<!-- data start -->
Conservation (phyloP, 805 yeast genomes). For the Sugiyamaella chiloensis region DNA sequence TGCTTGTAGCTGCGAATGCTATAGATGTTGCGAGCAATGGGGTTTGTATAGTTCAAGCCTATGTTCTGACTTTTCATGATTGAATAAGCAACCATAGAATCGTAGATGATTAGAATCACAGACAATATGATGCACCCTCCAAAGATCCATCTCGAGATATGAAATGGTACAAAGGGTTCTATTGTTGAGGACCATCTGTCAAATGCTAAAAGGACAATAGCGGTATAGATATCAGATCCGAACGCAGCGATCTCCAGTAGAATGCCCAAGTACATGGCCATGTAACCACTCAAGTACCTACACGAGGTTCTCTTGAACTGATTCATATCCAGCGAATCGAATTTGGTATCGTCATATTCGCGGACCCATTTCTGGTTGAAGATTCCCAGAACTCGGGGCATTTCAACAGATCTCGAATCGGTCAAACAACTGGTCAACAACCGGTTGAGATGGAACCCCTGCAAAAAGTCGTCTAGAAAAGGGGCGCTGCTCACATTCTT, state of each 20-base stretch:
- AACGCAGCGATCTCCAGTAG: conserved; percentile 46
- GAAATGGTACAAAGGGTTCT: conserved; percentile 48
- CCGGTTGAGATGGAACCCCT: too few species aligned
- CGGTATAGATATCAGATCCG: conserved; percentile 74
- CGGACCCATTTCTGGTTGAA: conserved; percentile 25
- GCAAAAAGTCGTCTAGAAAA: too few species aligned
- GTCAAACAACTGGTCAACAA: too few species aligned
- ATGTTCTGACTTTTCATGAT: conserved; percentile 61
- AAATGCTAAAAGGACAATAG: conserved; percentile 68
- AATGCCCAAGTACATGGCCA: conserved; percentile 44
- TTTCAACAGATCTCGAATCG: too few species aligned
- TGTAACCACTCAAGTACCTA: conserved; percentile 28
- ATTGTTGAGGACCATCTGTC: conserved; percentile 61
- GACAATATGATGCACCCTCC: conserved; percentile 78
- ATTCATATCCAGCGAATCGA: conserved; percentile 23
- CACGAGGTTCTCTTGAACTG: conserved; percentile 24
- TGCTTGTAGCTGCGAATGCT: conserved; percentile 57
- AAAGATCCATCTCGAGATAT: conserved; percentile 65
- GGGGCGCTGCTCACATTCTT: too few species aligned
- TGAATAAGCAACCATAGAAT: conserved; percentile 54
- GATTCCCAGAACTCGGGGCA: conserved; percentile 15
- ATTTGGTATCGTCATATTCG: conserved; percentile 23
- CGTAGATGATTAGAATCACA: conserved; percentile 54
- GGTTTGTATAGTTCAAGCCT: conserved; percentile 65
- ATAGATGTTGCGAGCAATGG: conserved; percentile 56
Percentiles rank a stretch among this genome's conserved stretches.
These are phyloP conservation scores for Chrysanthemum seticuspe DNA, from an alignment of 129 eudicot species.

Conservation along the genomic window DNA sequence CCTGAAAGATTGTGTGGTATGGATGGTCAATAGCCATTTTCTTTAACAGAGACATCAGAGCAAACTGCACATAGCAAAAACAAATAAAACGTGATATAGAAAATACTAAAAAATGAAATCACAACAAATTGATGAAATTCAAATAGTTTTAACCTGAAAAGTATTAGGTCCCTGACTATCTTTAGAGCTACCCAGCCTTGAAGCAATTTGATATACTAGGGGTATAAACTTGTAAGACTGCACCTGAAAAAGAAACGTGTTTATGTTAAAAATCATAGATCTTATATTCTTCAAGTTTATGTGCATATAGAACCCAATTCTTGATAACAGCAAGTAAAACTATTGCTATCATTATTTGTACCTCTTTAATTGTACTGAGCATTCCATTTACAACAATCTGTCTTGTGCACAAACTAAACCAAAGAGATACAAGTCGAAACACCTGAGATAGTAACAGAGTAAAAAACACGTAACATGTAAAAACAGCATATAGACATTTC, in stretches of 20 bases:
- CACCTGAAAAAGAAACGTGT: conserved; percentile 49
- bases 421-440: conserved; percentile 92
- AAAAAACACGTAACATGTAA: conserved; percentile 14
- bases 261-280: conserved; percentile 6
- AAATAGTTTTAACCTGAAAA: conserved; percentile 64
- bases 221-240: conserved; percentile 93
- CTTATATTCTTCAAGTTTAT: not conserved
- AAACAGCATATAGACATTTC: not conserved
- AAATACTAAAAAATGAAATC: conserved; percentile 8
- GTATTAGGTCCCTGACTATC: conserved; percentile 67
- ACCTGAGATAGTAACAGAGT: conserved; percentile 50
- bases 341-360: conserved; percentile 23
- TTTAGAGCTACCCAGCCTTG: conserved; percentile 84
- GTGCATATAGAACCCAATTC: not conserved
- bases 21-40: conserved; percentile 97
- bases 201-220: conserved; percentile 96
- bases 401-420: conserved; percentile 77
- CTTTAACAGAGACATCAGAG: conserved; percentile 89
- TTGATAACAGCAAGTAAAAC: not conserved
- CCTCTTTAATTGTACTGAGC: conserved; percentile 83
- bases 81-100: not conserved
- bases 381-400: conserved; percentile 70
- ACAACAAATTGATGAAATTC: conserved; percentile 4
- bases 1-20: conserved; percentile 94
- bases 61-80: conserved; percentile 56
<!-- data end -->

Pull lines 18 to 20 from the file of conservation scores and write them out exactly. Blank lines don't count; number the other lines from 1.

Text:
- TGCTTGTAGCTGCGAATGCT: conserved; percentile 57
- AAAGATCCATCTCGAGATAT: conserved; percentile 65
- GGGGCGCTGCTCACATTCTT: too few species aligned